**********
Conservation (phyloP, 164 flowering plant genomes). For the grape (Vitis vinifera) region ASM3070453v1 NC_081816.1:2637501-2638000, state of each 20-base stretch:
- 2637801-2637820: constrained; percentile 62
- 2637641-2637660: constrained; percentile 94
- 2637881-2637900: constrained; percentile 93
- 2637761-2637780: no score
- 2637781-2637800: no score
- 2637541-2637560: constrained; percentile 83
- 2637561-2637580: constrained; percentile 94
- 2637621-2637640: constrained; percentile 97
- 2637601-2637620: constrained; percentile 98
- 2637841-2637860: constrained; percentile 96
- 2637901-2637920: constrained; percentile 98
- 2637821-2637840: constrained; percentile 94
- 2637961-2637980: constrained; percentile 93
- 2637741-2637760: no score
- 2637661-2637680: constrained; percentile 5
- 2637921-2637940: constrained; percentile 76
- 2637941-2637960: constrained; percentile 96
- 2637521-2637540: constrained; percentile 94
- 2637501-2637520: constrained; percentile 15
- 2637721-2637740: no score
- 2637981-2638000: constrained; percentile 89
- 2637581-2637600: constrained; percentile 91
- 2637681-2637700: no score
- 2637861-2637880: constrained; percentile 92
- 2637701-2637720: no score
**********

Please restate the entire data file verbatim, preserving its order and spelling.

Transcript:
Conservation (phyloP, 164 flowering plant genomes). For the grape (Vitis vinifera) region ASM3070453v1 NC_081816.1:2637501-2638000, state of each 20-base stretch:
- 2637801-2637820: constrained; percentile 62
- 2637641-2637660: constrained; percentile 94
- 2637881-2637900: constrained; percentile 93
- 2637761-2637780: no score
- 2637781-2637800: no score
- 2637541-2637560: constrained; percentile 83
- 2637561-2637580: constrained; percentile 94
- 2637621-2637640: constrained; percentile 97
- 2637601-2637620: constrained; percentile 98
- 2637841-2637860: constrained; percentile 96
- 2637901-2637920: constrained; percentile 98
- 2637821-2637840: constrained; percentile 94
- 2637961-2637980: constrained; percentile 93
- 2637741-2637760: no score
- 2637661-2637680: constrained; percentile 5
- 2637921-2637940: constrained; percentile 76
- 2637941-2637960: constrained; percentile 96
- 2637521-2637540: constrained; percentile 94
- 2637501-2637520: constrained; percentile 15
- 2637721-2637740: no score
- 2637981-2638000: constrained; percentile 89
- 2637581-2637600: constrained; percentile 91
- 2637681-2637700: no score
- 2637861-2637880: constrained; percentile 92
- 2637701-2637720: no score